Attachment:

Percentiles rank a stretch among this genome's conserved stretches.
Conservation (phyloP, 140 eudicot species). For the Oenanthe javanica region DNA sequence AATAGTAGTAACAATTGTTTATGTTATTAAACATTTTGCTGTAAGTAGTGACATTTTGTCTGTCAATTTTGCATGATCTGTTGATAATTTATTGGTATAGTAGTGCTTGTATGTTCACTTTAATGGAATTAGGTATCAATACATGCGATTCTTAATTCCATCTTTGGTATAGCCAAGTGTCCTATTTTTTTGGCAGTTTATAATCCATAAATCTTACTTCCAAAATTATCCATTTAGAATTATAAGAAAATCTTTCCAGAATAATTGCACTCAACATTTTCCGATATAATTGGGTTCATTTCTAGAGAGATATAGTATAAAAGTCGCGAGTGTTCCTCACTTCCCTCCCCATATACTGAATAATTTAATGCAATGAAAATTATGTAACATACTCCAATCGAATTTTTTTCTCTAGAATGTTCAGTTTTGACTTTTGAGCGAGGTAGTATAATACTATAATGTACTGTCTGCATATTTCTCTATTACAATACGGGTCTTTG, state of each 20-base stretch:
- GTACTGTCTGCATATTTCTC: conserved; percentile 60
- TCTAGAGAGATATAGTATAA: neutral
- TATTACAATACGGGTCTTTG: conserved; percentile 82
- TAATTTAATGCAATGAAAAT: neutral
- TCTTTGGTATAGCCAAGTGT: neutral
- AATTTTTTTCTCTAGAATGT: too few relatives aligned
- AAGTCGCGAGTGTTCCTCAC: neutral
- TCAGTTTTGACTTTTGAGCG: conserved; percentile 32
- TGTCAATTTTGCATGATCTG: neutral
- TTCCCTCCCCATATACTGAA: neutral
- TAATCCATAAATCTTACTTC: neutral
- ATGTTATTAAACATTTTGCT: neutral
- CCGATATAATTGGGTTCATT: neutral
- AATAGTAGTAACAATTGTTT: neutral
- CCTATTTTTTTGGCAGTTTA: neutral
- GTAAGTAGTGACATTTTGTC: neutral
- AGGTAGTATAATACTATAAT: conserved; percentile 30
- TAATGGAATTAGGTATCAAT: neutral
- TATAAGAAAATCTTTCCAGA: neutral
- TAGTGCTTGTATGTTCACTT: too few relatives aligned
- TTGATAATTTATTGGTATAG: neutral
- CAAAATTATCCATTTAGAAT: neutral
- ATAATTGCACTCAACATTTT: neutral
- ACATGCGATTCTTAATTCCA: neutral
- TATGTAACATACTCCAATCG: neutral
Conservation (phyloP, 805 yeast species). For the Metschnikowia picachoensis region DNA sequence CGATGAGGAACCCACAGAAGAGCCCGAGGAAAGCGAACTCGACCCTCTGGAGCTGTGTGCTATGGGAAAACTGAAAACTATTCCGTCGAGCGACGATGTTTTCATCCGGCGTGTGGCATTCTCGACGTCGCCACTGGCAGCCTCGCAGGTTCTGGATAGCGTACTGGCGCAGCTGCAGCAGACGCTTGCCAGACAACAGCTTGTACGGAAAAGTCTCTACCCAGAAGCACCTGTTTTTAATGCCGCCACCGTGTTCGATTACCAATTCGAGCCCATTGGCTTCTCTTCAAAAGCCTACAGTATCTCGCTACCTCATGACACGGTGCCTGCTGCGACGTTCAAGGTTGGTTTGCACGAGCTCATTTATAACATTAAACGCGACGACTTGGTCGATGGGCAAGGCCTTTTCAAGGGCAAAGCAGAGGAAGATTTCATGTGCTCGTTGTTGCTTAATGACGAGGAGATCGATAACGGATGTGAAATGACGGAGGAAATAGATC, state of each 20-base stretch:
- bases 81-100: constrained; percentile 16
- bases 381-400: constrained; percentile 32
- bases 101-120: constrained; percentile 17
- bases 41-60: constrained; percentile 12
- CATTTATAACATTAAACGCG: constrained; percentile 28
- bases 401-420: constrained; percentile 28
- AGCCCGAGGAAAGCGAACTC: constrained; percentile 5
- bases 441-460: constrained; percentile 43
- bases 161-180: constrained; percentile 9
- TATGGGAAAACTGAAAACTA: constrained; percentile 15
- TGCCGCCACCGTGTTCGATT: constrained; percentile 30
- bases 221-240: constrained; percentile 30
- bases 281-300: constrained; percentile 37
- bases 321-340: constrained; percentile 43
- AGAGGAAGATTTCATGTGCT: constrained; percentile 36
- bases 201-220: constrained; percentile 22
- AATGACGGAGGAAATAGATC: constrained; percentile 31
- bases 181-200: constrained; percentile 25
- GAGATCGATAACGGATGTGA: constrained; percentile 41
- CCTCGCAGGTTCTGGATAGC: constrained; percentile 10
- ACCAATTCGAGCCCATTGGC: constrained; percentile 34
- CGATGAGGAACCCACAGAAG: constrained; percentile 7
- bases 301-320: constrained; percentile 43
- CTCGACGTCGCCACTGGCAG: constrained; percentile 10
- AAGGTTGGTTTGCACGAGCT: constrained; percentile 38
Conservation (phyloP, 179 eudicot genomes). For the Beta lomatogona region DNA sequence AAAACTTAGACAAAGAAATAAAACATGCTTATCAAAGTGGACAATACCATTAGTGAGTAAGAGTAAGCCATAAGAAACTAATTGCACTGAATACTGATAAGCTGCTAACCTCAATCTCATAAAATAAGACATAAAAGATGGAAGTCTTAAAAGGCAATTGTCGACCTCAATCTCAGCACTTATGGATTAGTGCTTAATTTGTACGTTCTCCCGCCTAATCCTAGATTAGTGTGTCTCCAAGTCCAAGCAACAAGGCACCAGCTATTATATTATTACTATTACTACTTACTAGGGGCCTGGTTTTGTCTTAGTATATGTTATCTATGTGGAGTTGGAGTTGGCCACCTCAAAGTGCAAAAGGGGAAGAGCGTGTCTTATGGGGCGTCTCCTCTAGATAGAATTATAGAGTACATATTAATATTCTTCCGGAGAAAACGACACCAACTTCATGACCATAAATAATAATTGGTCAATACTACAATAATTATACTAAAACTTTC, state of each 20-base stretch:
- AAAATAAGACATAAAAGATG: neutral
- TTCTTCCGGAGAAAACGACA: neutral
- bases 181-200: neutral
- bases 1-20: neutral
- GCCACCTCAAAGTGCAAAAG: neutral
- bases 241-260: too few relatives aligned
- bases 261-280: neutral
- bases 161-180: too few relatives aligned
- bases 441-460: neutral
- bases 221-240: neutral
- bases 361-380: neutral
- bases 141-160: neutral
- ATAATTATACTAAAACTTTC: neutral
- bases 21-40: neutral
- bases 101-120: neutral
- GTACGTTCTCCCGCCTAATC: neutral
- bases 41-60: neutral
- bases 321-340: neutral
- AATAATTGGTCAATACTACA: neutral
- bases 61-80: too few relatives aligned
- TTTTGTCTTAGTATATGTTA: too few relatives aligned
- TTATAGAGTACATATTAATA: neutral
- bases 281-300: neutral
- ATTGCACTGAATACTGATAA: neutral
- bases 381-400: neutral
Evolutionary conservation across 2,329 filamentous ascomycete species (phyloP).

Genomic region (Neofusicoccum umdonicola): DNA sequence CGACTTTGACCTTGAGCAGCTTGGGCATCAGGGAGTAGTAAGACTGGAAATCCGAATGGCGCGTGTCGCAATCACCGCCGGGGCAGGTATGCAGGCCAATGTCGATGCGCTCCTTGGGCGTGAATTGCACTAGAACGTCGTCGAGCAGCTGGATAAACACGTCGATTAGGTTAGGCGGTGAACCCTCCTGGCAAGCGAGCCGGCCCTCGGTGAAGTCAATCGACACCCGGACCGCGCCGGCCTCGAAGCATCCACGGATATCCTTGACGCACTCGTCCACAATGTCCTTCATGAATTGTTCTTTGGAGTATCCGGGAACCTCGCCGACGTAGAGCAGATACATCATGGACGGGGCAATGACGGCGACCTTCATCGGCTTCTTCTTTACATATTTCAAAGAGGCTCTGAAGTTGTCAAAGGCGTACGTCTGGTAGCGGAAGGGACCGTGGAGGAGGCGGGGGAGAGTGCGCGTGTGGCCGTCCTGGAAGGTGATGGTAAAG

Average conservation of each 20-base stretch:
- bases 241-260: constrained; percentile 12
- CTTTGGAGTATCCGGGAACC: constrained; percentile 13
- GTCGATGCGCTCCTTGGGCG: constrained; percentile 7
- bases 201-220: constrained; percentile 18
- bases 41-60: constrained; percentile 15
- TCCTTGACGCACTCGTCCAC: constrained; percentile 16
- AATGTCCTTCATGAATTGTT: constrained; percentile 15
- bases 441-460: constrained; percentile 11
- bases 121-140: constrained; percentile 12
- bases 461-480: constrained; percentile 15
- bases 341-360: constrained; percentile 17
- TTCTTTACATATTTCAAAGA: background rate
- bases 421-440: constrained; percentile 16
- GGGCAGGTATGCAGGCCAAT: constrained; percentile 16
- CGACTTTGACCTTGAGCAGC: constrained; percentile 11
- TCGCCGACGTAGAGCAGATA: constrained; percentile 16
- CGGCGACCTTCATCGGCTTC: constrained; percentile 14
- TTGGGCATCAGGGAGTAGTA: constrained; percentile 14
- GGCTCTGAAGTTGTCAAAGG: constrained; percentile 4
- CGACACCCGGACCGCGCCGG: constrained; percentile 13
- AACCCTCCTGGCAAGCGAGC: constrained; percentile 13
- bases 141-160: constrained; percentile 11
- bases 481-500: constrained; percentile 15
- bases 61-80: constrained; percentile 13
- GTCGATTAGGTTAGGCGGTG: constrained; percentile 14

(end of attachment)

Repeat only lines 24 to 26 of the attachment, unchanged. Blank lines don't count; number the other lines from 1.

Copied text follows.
- CAAAATTATCCATTTAGAAT: neutral
- ATAATTGCACTCAACATTTT: neutral
- ACATGCGATTCTTAATTCCA: neutral